Total worldwide confirmed purchases of Covid-19 vaccines:
9 billion doses
Three reflections from a wild week
Author: Andrea Taylor
There is a lot of ground to cover this week. The pandemic continues to rage throughout the world, with countries in South Asia and Latin America battling the worst surges. India has set new world records for daily infections and deaths, while eschewing a nation-wide lockdown and struggling to implement a mass vaccination campaign with limited supply.
Meanwhile, high-income countries are planning for the vaccination of children and annual boosters for the entire population. The inequities in global access to Covid-19 vaccines are starker now than ever before and the consequences of the unequal rollout across the world are beginning to be felt in terms of preventable deaths, dangerous variants, and economic loss.
We published three opinion pieces recently, in which we reflect on these developments and the implications for global equity, and provide recommendations for leaders.
In Politico Magazine, we write about why and how the US should actively support Covid-19 vaccination in other countries. As of this week, 70% of vaccinations have taken place in the US, EU, China, and India, and we face a long wait before most of the world will have enough doses to approach herd immunity. Based on analysis of our data on vaccine purchases and manufacturing, we recommend that excess does be shared immediately, rather than being stored for later use, as the global need is urgent now and speed counts. We also make the case that the US can and should lead efforts to fund development of manufacturing hubs in Africa and Asia, to improve global access to safe and effective vaccines.
In The Hill, we explore how the communication and messaging from leaders in the US and EU about potential risks from Covid-19 vaccines can have unintended and dangerous impacts in other parts of the world. We note that the risk-benefit ratio is very different for countries where Janssen (J&J) and Oxford-AstraZeneca vaccine make up the bulk of supply than for countries like the US, which have enough vaccine doses from other makers to cover the entire population. Clear communication about the factors leading to regulatory pauses or restrictions can help leaders in other countries to put these risks into perspective and help to inform their own risk-benefit calculations.
In the MIT Technology Review, we write about the factors contributing to India’s current crisis and what is needed now. While India’s export restrictions on Covid-19 vaccines are important and understandable, the country will not be able to vaccinate its way out of this surge. India urgently needs to implement national public health measures to reduce spread of the virus and buy time to manufacture and administer vaccines. International support, in the form of oxygen, medication, testing kits, and masks are also desperately needed. (The MIT Technology Review requires a subscription, but non-subscribers can read up to three articles free.)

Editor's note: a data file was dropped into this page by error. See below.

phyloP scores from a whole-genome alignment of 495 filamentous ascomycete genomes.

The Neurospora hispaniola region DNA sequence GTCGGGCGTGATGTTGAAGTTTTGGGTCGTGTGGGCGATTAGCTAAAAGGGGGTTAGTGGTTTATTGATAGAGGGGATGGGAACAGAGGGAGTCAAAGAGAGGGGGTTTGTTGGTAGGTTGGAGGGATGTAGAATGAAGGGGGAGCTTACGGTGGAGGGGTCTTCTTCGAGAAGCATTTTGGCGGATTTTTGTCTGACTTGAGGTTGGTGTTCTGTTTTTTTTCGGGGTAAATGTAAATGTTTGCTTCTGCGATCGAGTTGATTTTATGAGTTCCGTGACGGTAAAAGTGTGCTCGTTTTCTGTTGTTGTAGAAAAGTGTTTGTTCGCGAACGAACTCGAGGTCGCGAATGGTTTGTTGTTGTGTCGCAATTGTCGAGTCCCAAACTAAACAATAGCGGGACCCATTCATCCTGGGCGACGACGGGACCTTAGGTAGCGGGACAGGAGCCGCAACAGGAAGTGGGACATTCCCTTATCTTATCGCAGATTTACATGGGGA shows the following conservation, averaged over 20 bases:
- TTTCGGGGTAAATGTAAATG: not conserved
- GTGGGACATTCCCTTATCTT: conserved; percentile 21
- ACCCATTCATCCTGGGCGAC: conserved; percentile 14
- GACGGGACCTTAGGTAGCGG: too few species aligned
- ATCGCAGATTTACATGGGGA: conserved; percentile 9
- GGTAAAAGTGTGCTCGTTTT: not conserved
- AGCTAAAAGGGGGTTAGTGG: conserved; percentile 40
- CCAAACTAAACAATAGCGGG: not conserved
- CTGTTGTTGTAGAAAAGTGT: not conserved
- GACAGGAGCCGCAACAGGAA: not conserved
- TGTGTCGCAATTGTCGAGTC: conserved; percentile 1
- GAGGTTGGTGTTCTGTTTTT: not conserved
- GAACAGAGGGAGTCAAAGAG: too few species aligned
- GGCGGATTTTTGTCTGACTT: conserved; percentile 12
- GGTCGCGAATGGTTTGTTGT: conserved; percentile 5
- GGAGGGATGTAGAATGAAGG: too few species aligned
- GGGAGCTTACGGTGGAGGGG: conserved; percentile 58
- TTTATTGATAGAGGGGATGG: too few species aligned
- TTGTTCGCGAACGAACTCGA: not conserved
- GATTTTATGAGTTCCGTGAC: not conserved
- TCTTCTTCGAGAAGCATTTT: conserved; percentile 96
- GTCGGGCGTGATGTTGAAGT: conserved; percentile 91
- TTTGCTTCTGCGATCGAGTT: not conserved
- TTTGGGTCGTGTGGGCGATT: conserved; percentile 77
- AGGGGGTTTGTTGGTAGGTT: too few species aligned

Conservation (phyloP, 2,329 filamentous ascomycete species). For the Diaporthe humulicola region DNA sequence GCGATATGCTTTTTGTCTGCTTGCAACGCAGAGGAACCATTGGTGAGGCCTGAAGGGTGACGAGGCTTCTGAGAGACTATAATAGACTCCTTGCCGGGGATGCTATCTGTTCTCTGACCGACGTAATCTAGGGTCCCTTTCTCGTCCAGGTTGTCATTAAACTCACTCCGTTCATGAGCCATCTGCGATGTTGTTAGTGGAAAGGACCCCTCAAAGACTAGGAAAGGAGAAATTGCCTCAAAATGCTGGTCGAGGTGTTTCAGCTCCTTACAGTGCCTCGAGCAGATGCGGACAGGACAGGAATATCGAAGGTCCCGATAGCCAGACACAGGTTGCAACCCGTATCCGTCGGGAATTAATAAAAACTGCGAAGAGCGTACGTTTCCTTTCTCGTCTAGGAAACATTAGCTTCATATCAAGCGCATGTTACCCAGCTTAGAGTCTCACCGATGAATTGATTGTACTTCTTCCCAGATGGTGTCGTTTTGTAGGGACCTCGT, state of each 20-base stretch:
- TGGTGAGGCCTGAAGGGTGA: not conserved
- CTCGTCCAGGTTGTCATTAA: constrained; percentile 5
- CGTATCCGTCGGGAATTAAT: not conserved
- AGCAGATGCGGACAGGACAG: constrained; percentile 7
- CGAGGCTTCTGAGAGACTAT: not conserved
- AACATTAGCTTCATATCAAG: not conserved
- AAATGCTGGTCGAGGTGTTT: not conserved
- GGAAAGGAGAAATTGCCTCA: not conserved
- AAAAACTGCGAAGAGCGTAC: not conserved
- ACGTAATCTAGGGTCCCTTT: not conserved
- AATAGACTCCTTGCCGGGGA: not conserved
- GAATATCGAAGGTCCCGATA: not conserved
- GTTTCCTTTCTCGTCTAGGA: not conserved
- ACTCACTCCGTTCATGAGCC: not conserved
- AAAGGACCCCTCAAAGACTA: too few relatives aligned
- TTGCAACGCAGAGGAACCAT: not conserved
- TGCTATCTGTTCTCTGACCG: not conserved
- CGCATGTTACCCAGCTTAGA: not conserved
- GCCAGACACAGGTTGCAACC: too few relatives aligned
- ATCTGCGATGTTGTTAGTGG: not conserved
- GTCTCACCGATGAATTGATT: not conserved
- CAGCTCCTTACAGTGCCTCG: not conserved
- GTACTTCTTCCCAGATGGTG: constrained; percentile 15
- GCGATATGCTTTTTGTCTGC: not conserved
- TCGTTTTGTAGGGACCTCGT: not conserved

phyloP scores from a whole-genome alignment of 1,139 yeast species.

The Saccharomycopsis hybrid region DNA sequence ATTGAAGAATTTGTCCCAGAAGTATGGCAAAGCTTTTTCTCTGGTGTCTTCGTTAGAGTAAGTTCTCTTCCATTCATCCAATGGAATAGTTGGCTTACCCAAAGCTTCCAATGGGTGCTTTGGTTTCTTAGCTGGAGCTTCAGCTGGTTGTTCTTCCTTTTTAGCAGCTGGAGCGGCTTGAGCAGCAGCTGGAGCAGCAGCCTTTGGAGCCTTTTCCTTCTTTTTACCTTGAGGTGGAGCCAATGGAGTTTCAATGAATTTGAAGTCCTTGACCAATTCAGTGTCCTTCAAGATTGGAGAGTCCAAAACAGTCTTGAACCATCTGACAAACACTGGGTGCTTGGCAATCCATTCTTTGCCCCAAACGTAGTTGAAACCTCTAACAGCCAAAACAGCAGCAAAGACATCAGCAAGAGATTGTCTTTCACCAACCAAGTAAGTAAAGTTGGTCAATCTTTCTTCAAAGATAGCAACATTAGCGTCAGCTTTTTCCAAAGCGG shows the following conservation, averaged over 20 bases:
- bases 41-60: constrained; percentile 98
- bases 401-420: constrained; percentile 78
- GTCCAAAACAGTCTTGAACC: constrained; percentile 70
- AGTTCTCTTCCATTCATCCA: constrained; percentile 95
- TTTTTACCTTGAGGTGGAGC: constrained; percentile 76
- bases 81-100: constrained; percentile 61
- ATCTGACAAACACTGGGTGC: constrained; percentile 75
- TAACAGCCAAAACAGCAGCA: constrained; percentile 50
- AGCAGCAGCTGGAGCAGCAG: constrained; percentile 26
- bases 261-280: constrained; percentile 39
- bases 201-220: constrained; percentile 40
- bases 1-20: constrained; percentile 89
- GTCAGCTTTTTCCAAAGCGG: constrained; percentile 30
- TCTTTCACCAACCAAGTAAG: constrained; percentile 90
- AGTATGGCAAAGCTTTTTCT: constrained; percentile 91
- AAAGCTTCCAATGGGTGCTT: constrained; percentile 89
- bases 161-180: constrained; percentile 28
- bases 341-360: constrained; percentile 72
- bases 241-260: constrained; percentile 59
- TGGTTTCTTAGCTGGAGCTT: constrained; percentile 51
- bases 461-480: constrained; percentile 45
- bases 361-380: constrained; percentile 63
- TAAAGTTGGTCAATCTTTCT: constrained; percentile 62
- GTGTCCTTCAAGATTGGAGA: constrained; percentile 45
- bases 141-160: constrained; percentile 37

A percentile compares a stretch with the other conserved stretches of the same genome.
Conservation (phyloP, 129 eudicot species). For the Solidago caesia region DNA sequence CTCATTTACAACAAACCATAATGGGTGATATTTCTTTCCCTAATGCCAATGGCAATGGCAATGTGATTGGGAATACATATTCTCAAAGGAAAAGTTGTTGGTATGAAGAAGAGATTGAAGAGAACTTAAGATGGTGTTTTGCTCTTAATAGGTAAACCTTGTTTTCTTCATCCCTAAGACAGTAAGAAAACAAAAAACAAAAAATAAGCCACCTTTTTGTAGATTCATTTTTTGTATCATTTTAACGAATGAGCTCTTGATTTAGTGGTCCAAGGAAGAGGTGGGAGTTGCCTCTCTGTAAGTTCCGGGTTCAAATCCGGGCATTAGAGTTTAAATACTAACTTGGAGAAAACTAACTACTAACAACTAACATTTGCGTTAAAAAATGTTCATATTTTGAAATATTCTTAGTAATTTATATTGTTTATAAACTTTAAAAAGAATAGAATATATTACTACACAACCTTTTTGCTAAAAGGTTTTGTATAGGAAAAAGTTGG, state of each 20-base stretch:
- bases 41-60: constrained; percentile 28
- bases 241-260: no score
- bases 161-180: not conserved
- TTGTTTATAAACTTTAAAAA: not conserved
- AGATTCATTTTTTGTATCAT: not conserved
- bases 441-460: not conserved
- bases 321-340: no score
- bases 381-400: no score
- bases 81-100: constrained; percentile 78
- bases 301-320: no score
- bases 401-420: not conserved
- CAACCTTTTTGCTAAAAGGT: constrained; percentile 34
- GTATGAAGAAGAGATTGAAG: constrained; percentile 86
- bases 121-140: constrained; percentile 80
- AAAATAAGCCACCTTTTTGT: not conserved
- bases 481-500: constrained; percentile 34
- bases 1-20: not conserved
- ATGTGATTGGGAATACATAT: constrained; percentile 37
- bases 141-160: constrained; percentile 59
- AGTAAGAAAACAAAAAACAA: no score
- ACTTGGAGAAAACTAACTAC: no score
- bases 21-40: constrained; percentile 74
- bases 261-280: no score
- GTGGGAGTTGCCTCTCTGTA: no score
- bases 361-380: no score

Significant updates, news, and trends we saw last week:
USwill divert supplies ordered for its own vaccine manufacturing to India, to support production at the Serum Institute. This is a great start towards equity, but there is more that the US can do (see our comments above for our take on what can and should be done).
US, EU, UK, and Russiasend help to India including oxygen, ventilatiors and medication to address the Covid-19 crisis, as India registered more than 300,000 new cases daily this week.
South American countries are also seeing record-high death rates and last week accounted for 38% of Covid-19 deaths worldwide but only represent 8% of the world’s population, according to the New York Times.
Israel, which has vaccinated 62% of their population, purchased more Pfizer-BioNTech and Moderna doses this week but is still not providing vaccines to Palestinians, including those living in the West Bank.
Bharat Biotech in India reports that it will double manufacturing capacity to 20 million doses per month by June and then will reach 60 to 70 million doses per month by August.
Brazilian health regulators unanimously voted to not approve the Sputnik V vaccine, citing a lack of data on safety, quality, and effectiveness. Regulators in the Czech Republic made a similar announcement this week, saying they had not received enough documentation properly assess the vaccine. Russia has denied both claims and plans to sue Brazil’s regulator.
Pfizer is shipping doses produced in the US to Mexico, the first such global export from the company’s US production. More shipments abroad are expected to follow, as US manufacturing plants expect to have excess capacity by mid-year.
Mexicoannounced its Birmex firm will provide fill-finish capacity for Sputnik V, using active ingredient produced in Russia. Mexican officials hope this will speed up production and delivery of their order, which has been repeatedly delayed.
Moderna is expanding manufacturing plans in the US and Europe to increase production capacity. The company now expects to produce 800 million to 1 billion doses in 2021 and to further increase capacity up to 3 billion doses in 2022.
The WHO has approved the Moderna vaccine for Emergency Use Listing (EUL), which makes it eligible for distribution through COVAX. Decisions on Sinopharm (Beijing) and Sinovac are expected within the next week.
France is the first country to donate vaccine doses through the COVAX dose-sharing scheme, pledging 500,000 doses by mid-June. France intends to donate at least 5% of their total supply to COVAX through 2021. New Zealand and Spain have also signaled that they will donate doses through COVAX.
The EU is taking legal action against AstraZeneca for “not respecting” terms of their contract.
A new report from the IQVIA Institute for Human Data Science forecasts that global spending on Covid-19 vaccines will exceed $150 billion by 2025, including $53 billion in 2021.